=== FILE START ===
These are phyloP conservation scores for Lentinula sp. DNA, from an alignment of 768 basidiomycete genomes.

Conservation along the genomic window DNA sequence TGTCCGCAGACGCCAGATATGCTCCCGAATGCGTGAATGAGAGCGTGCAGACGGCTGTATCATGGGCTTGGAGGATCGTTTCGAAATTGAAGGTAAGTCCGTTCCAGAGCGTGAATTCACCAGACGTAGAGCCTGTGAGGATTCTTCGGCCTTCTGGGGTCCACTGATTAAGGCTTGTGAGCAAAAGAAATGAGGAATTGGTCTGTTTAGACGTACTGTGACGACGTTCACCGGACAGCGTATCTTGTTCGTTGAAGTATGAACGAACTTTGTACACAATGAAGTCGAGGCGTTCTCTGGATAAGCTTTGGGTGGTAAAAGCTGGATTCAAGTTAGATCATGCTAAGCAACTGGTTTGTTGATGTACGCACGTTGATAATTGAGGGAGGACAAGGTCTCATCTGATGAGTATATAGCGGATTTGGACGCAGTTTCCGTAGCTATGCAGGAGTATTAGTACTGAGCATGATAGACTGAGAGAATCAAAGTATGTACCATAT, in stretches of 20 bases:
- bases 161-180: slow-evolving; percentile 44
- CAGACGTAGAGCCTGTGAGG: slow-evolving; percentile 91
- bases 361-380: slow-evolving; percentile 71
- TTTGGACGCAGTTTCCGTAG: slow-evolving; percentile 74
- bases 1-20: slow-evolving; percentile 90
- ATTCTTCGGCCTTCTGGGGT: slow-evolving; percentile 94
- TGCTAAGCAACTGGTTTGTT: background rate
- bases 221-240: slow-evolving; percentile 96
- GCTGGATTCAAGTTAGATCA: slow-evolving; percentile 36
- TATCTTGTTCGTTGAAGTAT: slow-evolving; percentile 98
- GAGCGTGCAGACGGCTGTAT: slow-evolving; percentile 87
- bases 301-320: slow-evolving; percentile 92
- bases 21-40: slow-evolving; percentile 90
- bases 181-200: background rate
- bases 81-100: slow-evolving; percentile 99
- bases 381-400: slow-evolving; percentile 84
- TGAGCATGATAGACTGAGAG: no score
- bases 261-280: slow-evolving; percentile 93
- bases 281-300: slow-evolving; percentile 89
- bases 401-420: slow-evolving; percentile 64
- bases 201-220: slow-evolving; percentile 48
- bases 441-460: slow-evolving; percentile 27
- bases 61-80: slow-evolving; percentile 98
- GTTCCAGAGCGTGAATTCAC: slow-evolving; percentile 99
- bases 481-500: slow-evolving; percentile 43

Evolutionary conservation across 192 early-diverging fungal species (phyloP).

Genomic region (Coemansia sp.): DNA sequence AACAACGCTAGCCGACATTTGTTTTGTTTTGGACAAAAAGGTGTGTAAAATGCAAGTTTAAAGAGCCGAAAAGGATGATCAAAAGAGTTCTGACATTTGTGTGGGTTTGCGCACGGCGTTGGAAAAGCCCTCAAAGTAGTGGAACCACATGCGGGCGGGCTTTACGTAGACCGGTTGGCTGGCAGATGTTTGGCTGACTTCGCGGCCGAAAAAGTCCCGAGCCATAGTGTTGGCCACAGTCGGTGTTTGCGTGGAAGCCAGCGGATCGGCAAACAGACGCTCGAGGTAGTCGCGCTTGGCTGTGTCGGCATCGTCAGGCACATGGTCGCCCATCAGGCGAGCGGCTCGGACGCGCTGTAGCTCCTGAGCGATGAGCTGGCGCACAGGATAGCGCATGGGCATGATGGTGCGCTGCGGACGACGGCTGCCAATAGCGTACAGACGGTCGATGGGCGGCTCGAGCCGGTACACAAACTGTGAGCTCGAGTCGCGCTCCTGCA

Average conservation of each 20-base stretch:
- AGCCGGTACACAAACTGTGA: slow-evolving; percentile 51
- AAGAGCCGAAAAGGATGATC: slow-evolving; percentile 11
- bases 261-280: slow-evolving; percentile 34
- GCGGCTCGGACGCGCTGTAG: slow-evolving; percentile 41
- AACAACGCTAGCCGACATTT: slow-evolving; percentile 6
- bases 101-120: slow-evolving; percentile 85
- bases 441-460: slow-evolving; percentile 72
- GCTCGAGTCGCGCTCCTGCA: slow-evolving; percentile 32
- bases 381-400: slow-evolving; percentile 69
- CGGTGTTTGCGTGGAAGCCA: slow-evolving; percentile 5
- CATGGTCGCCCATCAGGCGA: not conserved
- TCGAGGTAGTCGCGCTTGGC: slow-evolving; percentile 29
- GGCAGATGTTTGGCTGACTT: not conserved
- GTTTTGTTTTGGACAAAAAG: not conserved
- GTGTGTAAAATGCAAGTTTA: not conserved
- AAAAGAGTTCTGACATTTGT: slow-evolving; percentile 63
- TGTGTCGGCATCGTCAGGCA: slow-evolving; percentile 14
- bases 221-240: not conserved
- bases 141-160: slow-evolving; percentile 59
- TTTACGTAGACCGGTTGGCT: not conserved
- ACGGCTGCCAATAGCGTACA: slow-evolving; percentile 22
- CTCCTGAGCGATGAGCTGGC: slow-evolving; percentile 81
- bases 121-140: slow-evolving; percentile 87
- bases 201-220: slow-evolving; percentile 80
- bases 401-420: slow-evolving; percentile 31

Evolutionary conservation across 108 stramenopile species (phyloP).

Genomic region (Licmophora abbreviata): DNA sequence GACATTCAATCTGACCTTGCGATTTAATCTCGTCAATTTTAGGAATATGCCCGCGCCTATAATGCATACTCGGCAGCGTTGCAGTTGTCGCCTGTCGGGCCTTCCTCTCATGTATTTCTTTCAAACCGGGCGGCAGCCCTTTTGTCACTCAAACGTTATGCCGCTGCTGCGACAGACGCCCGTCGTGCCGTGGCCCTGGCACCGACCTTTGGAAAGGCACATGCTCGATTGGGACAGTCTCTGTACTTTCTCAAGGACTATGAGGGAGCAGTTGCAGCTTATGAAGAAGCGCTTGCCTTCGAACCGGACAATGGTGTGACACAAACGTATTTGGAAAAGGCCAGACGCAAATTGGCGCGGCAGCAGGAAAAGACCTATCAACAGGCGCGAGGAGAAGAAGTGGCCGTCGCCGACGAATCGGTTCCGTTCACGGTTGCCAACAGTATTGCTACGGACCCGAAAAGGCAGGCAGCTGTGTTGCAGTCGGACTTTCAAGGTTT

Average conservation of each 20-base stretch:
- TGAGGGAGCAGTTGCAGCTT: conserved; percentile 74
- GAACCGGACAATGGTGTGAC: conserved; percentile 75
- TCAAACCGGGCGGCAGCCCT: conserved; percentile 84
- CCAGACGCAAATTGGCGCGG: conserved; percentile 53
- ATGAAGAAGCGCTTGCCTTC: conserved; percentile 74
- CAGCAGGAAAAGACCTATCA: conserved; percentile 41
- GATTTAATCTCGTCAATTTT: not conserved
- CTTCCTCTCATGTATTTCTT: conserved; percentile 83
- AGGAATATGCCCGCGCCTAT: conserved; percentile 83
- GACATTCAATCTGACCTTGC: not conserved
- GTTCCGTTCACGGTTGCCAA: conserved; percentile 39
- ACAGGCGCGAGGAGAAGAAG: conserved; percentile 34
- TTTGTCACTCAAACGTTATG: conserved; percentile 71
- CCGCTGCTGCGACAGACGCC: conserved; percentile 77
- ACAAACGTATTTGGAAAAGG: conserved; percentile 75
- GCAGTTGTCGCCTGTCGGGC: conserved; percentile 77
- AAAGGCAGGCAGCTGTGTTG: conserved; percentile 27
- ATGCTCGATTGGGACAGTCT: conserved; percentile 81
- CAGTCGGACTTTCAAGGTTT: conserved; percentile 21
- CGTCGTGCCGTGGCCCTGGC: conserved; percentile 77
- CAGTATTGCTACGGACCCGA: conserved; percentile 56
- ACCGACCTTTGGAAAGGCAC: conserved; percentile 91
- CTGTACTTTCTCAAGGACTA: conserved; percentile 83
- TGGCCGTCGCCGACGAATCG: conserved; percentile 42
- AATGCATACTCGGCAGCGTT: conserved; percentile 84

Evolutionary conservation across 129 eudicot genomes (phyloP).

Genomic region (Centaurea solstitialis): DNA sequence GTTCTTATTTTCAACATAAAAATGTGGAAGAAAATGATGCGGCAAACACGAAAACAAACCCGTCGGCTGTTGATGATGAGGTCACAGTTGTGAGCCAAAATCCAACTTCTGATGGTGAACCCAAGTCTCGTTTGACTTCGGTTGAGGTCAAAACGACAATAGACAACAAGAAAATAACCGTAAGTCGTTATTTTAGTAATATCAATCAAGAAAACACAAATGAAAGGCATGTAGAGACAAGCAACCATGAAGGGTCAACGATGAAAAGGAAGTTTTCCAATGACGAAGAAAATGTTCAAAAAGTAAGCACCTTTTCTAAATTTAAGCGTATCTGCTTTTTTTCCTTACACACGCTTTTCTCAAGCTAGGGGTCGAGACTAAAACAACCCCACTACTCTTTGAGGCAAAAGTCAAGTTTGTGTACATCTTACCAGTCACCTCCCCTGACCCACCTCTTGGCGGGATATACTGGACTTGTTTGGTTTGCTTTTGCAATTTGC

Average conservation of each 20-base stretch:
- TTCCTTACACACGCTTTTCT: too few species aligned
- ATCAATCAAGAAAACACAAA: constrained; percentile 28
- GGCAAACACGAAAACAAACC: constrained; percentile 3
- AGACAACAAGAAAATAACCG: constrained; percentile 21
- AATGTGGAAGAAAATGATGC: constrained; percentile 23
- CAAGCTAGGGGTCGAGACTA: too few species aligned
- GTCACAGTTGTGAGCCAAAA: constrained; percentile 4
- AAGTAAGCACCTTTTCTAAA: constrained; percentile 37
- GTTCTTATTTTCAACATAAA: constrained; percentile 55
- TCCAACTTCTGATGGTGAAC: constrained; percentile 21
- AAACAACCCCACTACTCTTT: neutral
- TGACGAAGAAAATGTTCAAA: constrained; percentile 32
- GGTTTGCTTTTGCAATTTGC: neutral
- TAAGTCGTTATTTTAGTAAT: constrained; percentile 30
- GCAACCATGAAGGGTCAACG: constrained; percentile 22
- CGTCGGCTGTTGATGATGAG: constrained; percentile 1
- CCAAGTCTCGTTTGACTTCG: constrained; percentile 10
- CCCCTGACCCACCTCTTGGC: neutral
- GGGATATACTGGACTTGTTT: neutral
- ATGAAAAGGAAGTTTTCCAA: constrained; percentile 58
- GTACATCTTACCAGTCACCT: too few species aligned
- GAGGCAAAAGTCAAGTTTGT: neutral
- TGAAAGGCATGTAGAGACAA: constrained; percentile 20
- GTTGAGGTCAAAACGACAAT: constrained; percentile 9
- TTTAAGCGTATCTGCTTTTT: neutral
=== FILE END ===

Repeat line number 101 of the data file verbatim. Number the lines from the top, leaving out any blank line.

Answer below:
- GCAACCATGAAGGGTCAACG: constrained; percentile 22